We picked up Helen at the hostel. She is a strawberry-blonde with an impish face. She was excited on her 60th birthday; the giddy enthusiasm of a lady who has rarely had a birthday celebrated. We took her to see Murta in the nursing home. Helen leant over, and gave the grand lady a kiss. “I am praying to be taken home to heaven,” 99 year old Murta advised. “I just don’t understand why he has left me here!” “We cant bear to let you go yet,” I whispered. “When a nurse, the tea or cleaning lady enters your room , you greet them so warmly. You make them feel important and loved. You listen to them; you are doing important work.” Her eyes rimmed with tears as she talked about her dear friend Rex, who had recently died. “I had known him since he was a boy; long before he married Gwen…I have a card here to send to her, and I just don’t know what to say! I shall miss Rex forever. How can we go on without him?”

I took her hand, “write what you just said. Rex was one of your dearest friends; tell Gwen about the times you recall; the qualities that summed him up.” Murta clapped her hands. “What a wonderful idea! Yes, I shall!” She praised my woollen jacket, and I remarked that I had recently bought it. “Arent you a bloated capitalist?” she teased, then nodded approvingly when I said that it had only cost a few dollars at the opportunity shop. She looked wistful as we farewelled her. “Yes, I am here for a while longer… I must be patient.”

Murta at seventeen in the '20's
Murta at seventeen in the ’20’s

I took Helen to dinner. She talked of the health difficulties which made her walk with a cane, and of future surgery needed for cancer. No fuss, just the facts. She would have brushed away sympathy. A lady who had lived in scores of orphanages would never have it in her mind that those who love her want to care for her and are actually interested in the goings-on in her life. She devoured her dinner as though it were her last meal, and I carefully inquired as to where she had lived. “All over; Queensland, Melbourne and Sydney. I lived in  fifty homes…” Her voice grew soft. “Sometimes, I got warm flannelette sheets. They would hit me if I was naughty;didn’t make my bed properly or forgot to scrub my face. But, they gave me flannelette sheets sometimes.” It were as though her mind was torn between the memory of the beatings and the comfort of the sheets. Why can’t the nightmare people be bastards all the time? Why must they confuse with gifts and smiles before bearing down with fists?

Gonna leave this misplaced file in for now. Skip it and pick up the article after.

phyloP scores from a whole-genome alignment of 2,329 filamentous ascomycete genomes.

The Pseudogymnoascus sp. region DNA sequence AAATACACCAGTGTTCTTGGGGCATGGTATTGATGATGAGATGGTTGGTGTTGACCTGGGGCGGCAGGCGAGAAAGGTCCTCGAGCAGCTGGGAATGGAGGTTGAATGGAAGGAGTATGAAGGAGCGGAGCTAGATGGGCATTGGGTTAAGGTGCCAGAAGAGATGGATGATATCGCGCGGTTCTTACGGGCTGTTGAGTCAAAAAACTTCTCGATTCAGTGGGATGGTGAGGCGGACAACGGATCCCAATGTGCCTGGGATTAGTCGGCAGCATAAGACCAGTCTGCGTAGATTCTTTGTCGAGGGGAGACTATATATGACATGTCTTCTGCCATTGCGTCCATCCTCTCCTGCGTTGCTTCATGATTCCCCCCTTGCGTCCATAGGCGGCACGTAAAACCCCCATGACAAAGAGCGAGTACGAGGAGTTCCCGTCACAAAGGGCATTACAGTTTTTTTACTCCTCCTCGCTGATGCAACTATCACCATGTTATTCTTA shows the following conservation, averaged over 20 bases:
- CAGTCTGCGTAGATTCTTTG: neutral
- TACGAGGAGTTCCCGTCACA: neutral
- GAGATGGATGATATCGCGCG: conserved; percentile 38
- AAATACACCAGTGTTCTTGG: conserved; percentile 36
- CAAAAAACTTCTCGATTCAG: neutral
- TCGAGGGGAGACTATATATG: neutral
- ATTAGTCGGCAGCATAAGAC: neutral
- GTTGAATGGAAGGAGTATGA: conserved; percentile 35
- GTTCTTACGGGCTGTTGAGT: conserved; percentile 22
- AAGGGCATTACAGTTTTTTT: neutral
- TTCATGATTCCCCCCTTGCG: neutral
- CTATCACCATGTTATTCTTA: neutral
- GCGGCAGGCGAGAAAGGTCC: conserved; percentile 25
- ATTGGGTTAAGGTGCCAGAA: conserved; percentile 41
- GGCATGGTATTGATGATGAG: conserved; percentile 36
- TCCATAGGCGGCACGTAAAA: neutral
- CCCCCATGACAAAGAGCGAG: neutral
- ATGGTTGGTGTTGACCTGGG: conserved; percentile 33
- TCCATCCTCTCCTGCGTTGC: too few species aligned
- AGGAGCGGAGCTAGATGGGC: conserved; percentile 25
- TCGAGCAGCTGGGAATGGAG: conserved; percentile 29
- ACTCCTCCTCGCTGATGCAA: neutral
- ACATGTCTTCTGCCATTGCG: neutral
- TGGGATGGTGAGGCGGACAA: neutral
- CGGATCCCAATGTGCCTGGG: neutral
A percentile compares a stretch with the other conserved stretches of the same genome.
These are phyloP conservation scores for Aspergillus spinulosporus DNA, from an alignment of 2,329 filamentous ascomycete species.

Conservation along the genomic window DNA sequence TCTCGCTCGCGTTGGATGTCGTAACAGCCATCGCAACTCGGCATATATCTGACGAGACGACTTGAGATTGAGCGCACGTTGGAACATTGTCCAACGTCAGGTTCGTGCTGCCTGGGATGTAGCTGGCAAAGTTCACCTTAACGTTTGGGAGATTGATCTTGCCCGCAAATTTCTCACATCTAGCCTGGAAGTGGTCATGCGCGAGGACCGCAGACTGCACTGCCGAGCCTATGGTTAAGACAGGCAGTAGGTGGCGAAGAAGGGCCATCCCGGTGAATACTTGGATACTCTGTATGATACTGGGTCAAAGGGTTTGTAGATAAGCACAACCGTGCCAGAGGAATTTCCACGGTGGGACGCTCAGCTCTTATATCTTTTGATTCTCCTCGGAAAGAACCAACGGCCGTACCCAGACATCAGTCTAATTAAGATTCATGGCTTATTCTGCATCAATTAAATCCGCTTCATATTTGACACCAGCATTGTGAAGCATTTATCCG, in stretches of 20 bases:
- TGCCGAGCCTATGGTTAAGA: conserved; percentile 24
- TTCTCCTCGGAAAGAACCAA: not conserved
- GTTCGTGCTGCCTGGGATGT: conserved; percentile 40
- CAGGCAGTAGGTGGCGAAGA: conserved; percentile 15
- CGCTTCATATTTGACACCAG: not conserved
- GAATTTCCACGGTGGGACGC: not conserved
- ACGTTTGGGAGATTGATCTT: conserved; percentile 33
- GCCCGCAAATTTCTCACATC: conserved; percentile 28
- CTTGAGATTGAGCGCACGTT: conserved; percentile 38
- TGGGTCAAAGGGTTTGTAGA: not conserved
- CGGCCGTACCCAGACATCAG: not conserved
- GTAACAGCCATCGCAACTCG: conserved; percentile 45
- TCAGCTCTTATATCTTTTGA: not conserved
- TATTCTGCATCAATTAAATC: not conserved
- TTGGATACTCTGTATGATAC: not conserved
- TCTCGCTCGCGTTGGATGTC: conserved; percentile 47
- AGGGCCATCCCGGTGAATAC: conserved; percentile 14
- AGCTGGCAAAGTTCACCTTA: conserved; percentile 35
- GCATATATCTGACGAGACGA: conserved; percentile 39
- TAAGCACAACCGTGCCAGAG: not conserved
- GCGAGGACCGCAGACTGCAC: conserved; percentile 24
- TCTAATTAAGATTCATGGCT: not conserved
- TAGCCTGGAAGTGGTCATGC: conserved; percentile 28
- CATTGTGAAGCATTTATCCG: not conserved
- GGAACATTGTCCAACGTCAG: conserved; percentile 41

Helen’s parents had given her away, and kept her younger sister. She holds no bitterness, for she is a sixty year old child. She shall never be old and embittered, a hard crust forming around her heart. Her eyes focused on a spot on the wall, as though she were being pulled into the past. To bring her back, I started a roaring rendition of ‘Happy Birthday.’ A fellow at the next table sang along, and I smiled in appreciation. The more folks made a fuss of Helen, the better. A lady volunteered to take our picture, and Helen had a smile as wide as the Harbour Bridge.